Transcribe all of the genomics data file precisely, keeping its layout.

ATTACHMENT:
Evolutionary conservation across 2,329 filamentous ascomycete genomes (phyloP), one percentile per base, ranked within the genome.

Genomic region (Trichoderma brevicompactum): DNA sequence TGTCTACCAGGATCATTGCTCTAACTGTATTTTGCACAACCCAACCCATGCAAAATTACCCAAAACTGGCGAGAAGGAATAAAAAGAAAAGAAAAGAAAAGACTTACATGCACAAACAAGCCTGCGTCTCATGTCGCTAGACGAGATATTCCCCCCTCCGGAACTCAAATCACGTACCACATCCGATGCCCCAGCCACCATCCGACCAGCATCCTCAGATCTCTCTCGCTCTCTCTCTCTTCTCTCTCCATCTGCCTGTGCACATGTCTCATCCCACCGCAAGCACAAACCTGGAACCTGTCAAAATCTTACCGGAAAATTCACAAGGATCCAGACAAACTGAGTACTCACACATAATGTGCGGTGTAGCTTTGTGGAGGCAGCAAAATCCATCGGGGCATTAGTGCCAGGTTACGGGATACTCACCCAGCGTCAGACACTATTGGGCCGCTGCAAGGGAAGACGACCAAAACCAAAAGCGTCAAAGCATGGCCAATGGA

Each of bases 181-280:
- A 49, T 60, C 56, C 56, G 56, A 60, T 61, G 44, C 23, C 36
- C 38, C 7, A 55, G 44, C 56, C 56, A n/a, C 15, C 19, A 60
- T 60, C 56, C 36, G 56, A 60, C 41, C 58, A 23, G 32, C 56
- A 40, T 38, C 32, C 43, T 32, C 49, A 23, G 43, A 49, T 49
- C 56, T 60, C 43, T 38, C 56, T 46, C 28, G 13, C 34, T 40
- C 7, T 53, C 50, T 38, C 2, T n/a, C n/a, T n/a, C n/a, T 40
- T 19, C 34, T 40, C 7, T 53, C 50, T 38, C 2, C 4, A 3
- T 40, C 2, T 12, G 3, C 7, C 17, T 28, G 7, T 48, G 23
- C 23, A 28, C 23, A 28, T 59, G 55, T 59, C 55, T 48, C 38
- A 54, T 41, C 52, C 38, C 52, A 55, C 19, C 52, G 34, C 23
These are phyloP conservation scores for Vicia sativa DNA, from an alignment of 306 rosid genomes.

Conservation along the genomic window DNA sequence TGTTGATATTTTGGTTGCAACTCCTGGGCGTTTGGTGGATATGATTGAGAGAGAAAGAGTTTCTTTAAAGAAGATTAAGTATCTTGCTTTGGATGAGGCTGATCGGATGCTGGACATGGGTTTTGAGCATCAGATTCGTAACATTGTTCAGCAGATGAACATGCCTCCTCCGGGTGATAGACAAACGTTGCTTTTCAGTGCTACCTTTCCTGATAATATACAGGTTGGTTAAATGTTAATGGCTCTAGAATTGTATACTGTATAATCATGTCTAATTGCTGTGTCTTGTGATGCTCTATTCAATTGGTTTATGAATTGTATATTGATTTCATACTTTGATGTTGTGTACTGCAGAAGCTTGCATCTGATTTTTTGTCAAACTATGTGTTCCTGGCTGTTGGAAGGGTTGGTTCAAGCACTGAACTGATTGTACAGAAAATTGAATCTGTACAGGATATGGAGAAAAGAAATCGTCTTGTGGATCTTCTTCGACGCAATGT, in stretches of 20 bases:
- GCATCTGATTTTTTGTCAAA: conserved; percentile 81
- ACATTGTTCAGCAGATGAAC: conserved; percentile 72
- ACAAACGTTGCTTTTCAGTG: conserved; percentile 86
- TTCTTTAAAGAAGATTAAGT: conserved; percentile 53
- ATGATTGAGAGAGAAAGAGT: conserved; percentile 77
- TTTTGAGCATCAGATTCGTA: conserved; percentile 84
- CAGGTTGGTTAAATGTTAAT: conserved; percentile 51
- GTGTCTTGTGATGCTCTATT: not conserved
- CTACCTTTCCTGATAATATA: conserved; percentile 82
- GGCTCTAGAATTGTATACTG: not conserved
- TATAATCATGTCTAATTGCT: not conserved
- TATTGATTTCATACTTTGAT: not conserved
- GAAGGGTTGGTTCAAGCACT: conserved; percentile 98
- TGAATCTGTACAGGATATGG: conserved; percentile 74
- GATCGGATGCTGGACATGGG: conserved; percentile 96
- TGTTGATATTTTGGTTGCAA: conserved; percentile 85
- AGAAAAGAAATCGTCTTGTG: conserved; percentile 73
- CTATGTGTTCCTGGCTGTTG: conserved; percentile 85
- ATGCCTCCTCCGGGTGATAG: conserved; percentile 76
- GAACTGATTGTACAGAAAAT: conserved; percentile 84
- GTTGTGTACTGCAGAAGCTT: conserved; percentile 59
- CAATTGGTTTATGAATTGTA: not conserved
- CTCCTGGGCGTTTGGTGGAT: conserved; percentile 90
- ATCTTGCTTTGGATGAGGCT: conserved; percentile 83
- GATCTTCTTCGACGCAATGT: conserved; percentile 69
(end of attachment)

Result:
Evolutionary conservation across 2,329 filamentous ascomycete genomes (phyloP), one percentile per base, ranked within the genome.

Genomic region (Trichoderma brevicompactum): DNA sequence TGTCTACCAGGATCATTGCTCTAACTGTATTTTGCACAACCCAACCCATGCAAAATTACCCAAAACTGGCGAGAAGGAATAAAAAGAAAAGAAAAGAAAAGACTTACATGCACAAACAAGCCTGCGTCTCATGTCGCTAGACGAGATATTCCCCCCTCCGGAACTCAAATCACGTACCACATCCGATGCCCCAGCCACCATCCGACCAGCATCCTCAGATCTCTCTCGCTCTCTCTCTCTTCTCTCTCCATCTGCCTGTGCACATGTCTCATCCCACCGCAAGCACAAACCTGGAACCTGTCAAAATCTTACCGGAAAATTCACAAGGATCCAGACAAACTGAGTACTCACACATAATGTGCGGTGTAGCTTTGTGGAGGCAGCAAAATCCATCGGGGCATTAGTGCCAGGTTACGGGATACTCACCCAGCGTCAGACACTATTGGGCCGCTGCAAGGGAAGACGACCAAAACCAAAAGCGTCAAAGCATGGCCAATGGA

Each of bases 181-280:
- A 49, T 60, C 56, C 56, G 56, A 60, T 61, G 44, C 23, C 36
- C 38, C 7, A 55, G 44, C 56, C 56, A n/a, C 15, C 19, A 60
- T 60, C 56, C 36, G 56, A 60, C 41, C 58, A 23, G 32, C 56
- A 40, T 38, C 32, C 43, T 32, C 49, A 23, G 43, A 49, T 49
- C 56, T 60, C 43, T 38, C 56, T 46, C 28, G 13, C 34, T 40
- C 7, T 53, C 50, T 38, C 2, T n/a, C n/a, T n/a, C n/a, T 40
- T 19, C 34, T 40, C 7, T 53, C 50, T 38, C 2, C 4, A 3
- T 40, C 2, T 12, G 3, C 7, C 17, T 28, G 7, T 48, G 23
- C 23, A 28, C 23, A 28, T 59, G 55, T 59, C 55, T 48, C 38
- A 54, T 41, C 52, C 38, C 52, A 55, C 19, C 52, G 34, C 23
These are phyloP conservation scores for Vicia sativa DNA, from an alignment of 306 rosid genomes.

Conservation along the genomic window DNA sequence TGTTGATATTTTGGTTGCAACTCCTGGGCGTTTGGTGGATATGATTGAGAGAGAAAGAGTTTCTTTAAAGAAGATTAAGTATCTTGCTTTGGATGAGGCTGATCGGATGCTGGACATGGGTTTTGAGCATCAGATTCGTAACATTGTTCAGCAGATGAACATGCCTCCTCCGGGTGATAGACAAACGTTGCTTTTCAGTGCTACCTTTCCTGATAATATACAGGTTGGTTAAATGTTAATGGCTCTAGAATTGTATACTGTATAATCATGTCTAATTGCTGTGTCTTGTGATGCTCTATTCAATTGGTTTATGAATTGTATATTGATTTCATACTTTGATGTTGTGTACTGCAGAAGCTTGCATCTGATTTTTTGTCAAACTATGTGTTCCTGGCTGTTGGAAGGGTTGGTTCAAGCACTGAACTGATTGTACAGAAAATTGAATCTGTACAGGATATGGAGAAAAGAAATCGTCTTGTGGATCTTCTTCGACGCAATGT, in stretches of 20 bases:
- GCATCTGATTTTTTGTCAAA: conserved; percentile 81
- ACATTGTTCAGCAGATGAAC: conserved; percentile 72
- ACAAACGTTGCTTTTCAGTG: conserved; percentile 86
- TTCTTTAAAGAAGATTAAGT: conserved; percentile 53
- ATGATTGAGAGAGAAAGAGT: conserved; percentile 77
- TTTTGAGCATCAGATTCGTA: conserved; percentile 84
- CAGGTTGGTTAAATGTTAAT: conserved; percentile 51
- GTGTCTTGTGATGCTCTATT: not conserved
- CTACCTTTCCTGATAATATA: conserved; percentile 82
- GGCTCTAGAATTGTATACTG: not conserved
- TATAATCATGTCTAATTGCT: not conserved
- TATTGATTTCATACTTTGAT: not conserved
- GAAGGGTTGGTTCAAGCACT: conserved; percentile 98
- TGAATCTGTACAGGATATGG: conserved; percentile 74
- GATCGGATGCTGGACATGGG: conserved; percentile 96
- TGTTGATATTTTGGTTGCAA: conserved; percentile 85
- AGAAAAGAAATCGTCTTGTG: conserved; percentile 73
- CTATGTGTTCCTGGCTGTTG: conserved; percentile 85
- ATGCCTCCTCCGGGTGATAG: conserved; percentile 76
- GAACTGATTGTACAGAAAAT: conserved; percentile 84
- GTTGTGTACTGCAGAAGCTT: conserved; percentile 59
- CAATTGGTTTATGAATTGTA: not conserved
- CTCCTGGGCGTTTGGTGGAT: conserved; percentile 90
- ATCTTGCTTTGGATGAGGCT: conserved; percentile 83
- GATCTTCTTCGACGCAATGT: conserved; percentile 69